15.7 
13.9 


606.6 
721.3 

786.6 


23.9 
21.2 
23.7 







SELECTED TRADES 








Department Stores 


Clothing Stores 


Furniture, 


Radio and Appliance Stores 


Total 
Sales 


Credit Accounts 
Sales receivable 1 " 


Total Credit Accounts 
Sales Sales receivable'" 


Total 

Sales 


Credit Accounts 
Sales receivable'" 



Million dollars 



1953 
1954 




256.2 
265.0 


90.5 
96.7 


165.0 
183.6 


160 5 
154.8 


43.5 
42.1 


45.8 
47.8 


119.9 
117.6 


80.2 
79.0 


121.8 
127.5 


1951 


2nd qtr. 
3rd qtr. 
4th qtr. 


224.2 
190.1 
305.0 


63.9 
54.6 
90.3 


68.0 
60.4 
77.2 


152.2 
129.1 
190.9 


35.1 
28.4 
46.2 


24.2 
23.7 
30.6 


92.3 
78.6 
94.3 


55.0 
48.1 
54.9 


68.9 
62.8 
64.1 


1952 


1st qtr. 
2nd qtr. 
3rd qtr. 
4th qtr. 


188.4 
239.3 
216.8 
346.4 


56.9 
85.5 
82.0 
124.7 


60.0 

77.4 

95.0 

139.7 


120.2 
163.0 
137.4 
211.5 


30.1 
40.8 
32.6 
55.7 


26.6 
29.2 
29.5 
40 


91.0 
113.1 
109.8 
132.1 


58.8 
76.6 
74.6 
86.1 


62.7 

76.5 

88.8 

103.5 


1953 


1st qtr. 
2nd qtr. 
3rd qtr. 
4th qtr. 


206.4 
245.0 
222.5 
350.8 


71.2 
86.0 
79.8 
124.9 


125.9 
130.8 
133.6 
165.0 


129.5 
165.3 
139.2 
207.9 


38.2 
44.5 
34.4 
56.7 


36.5 
36.9 
35.1 
45.8 


111.2 
122.1 
111.6 
134.6 


73.4 
83.3 
76.1 

87.9 


101.3 
105.2 
111.9 
121.8 


1954 


1st qtr. 
2nd qtr. 
3rd qtr. 
4th qtr. 


207.9 
255.2 
229.6 
367.3 


73.4 

92.4 

84.9 

135.9 


144.1 
146.9 
148.8 
183.6 


121.1 
161.6 
135.8 
200.7 


35.1 
44.1 
33.9 
55.2 


39.2 
40.2 
38.1 
47.8 


109.7 
112.9 
111.3 
136.5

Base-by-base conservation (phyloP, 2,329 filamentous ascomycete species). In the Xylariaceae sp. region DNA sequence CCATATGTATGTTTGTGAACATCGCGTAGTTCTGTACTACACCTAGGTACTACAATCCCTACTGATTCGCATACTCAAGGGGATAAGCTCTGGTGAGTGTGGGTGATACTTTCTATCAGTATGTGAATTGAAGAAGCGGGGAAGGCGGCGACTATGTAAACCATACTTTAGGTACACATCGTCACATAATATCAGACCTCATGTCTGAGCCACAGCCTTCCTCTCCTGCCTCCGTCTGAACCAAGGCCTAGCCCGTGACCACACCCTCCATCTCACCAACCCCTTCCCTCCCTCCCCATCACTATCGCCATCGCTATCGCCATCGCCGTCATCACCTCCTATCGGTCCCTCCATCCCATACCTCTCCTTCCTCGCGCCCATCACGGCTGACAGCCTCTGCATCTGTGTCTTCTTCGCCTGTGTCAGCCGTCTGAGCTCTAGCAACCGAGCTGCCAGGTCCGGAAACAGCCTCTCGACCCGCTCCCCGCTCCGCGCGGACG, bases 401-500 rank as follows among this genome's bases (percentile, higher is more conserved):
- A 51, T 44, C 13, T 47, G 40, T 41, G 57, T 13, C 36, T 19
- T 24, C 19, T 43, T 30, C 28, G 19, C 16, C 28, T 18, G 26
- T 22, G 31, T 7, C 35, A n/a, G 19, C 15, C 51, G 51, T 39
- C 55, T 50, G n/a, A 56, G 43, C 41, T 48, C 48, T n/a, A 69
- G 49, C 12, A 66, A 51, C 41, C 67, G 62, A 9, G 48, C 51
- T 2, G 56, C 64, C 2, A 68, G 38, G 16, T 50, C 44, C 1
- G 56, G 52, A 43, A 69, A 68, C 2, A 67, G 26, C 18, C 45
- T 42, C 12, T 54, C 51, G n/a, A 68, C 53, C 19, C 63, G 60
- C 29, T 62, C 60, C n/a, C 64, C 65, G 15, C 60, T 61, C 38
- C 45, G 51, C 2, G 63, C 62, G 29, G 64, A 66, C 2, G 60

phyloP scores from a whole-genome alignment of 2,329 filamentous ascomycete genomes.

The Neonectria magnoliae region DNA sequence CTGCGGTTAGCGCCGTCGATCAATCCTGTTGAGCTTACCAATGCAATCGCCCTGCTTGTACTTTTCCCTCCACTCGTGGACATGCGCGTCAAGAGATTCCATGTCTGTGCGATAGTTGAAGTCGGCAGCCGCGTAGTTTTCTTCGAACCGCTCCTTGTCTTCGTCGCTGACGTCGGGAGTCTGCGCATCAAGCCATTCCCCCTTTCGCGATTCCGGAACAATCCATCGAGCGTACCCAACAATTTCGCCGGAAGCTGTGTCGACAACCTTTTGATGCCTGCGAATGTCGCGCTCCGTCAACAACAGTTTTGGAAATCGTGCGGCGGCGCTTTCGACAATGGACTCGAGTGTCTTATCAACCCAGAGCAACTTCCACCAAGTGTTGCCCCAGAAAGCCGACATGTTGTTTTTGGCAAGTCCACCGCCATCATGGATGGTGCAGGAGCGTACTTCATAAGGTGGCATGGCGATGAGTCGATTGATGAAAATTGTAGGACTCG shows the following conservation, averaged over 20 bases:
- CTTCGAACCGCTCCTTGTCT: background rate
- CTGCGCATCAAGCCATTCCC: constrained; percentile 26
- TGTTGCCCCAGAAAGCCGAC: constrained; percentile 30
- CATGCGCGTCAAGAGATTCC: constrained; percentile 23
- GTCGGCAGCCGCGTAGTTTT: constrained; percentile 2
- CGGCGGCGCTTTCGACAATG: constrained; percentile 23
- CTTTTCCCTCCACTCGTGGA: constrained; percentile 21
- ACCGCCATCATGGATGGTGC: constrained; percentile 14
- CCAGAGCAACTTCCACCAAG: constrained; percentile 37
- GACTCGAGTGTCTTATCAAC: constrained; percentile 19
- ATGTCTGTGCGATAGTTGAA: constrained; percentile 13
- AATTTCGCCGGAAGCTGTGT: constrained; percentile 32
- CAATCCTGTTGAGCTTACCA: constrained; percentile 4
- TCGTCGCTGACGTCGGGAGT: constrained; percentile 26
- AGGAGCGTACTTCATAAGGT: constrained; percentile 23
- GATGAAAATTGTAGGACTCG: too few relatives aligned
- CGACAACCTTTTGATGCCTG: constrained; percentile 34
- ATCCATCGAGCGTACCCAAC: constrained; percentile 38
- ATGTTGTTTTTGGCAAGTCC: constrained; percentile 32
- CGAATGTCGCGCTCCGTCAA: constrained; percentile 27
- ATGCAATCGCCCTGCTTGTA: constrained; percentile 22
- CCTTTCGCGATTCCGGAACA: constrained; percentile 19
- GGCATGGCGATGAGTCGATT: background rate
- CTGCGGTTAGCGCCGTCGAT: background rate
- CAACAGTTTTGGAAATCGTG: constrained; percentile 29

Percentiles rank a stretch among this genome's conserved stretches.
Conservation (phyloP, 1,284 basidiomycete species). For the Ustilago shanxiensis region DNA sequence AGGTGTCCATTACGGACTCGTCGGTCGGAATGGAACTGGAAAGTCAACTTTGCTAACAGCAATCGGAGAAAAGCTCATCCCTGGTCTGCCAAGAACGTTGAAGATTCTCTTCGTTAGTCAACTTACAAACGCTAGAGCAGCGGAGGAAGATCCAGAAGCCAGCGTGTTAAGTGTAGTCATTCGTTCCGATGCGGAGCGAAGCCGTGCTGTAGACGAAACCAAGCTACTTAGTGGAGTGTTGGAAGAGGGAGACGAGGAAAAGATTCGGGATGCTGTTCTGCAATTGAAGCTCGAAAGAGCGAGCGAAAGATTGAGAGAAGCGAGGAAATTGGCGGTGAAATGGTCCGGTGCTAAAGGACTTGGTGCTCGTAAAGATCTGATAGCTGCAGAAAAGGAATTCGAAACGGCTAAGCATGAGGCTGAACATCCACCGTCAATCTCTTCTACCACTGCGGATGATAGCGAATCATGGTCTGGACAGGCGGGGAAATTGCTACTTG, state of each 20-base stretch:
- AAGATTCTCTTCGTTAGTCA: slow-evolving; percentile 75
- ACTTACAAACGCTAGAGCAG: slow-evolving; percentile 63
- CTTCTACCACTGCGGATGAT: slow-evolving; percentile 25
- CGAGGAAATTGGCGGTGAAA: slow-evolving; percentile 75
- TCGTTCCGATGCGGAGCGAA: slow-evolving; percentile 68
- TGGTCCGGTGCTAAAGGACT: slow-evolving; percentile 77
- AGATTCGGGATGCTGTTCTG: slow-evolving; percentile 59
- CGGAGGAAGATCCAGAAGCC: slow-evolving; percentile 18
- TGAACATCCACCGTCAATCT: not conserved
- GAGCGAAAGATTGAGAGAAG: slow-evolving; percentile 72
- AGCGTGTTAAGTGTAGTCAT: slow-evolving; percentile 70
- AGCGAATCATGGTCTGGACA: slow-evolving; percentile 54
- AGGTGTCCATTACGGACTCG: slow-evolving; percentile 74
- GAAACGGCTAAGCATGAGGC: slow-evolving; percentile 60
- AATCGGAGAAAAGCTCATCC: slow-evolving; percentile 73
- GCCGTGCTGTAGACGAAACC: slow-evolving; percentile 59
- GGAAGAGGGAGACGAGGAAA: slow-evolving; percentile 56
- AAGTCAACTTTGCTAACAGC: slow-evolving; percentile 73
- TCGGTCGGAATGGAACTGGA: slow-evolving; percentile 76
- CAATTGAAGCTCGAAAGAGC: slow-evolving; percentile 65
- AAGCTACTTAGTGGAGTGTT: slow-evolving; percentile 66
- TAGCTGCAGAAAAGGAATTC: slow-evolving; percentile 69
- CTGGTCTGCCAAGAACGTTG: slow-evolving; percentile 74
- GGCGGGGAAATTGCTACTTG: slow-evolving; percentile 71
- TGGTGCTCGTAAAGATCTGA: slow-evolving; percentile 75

73.6 
76.7 
75.5 
90.1 


115.0 
113.2 
116.7 
127.5 


1955 


1st qtr. 
2nd qtr. 
3rd qtr. 


217.5 
273.8 
253.9 


78.5 
102.1 
102.1 


161.6 
167.4 
183.6 


117.6 
165.5 
140.5 


36.6 
48.3 
32.3 


41.6 
44.2 
36.9 


112.5 
116.1 

122.0 


74.9 
79.1 
84.6 


108.7 
109.3 

128.7 



Motor Vehicle Dealers 




General Stores 


Garages and Filling Stations 


Total Credit Accounts 
Sales Sales receivable'" 


Total 
Sales 


Credit Accounts 
Sales receivable'" 


Total Credit Accounts 
Sales Sales receivable'" 






Million dollars 





1953 
1954 




571.0 
514.5 


376.1 
335.2 


109.1 
110.5 


130.3 
128.8 


43.9 
42.8 


27.6 
28.8 


139.1 
139.8 


34.4 
34.4 


20.4 
22.9 


1951 


2nd qtr. 
3rd qtr. 
4th qtr. 


568.7 
470.1 
387.8 


313.9 
294.3 
254.0 


116.9 

102.1 

95.5 


134.0 
142.6 
145.9 


47.6 
50.0 
48.7 


24.6 
26.7 
26.4 


126.9 
136.2 
120.8 


32.0 
32.1 
31.7 


17.8 
18.8 
18.8 


1952 


1st qtr. 
2nd qtr. 
3rd qtr. 
4th qtr. 


408.0 
662.5 
543.5 
481.7 


272.5 
434.6 
357.6 
332.9 


97.1 
121.7 
117.8 
102.4 


110.4 
138.3 
146.9 
145.1 


38.6 
49.0 
51.3 
48.5 


23.9 
25.9 
28.3 
27.7 


101.5 
134.4 
144.5 
126.8 


27.9 
33.5 
34.1 
33.3 


17.1 
18.5 
20.2 
19.5 


1953 


1st qtr.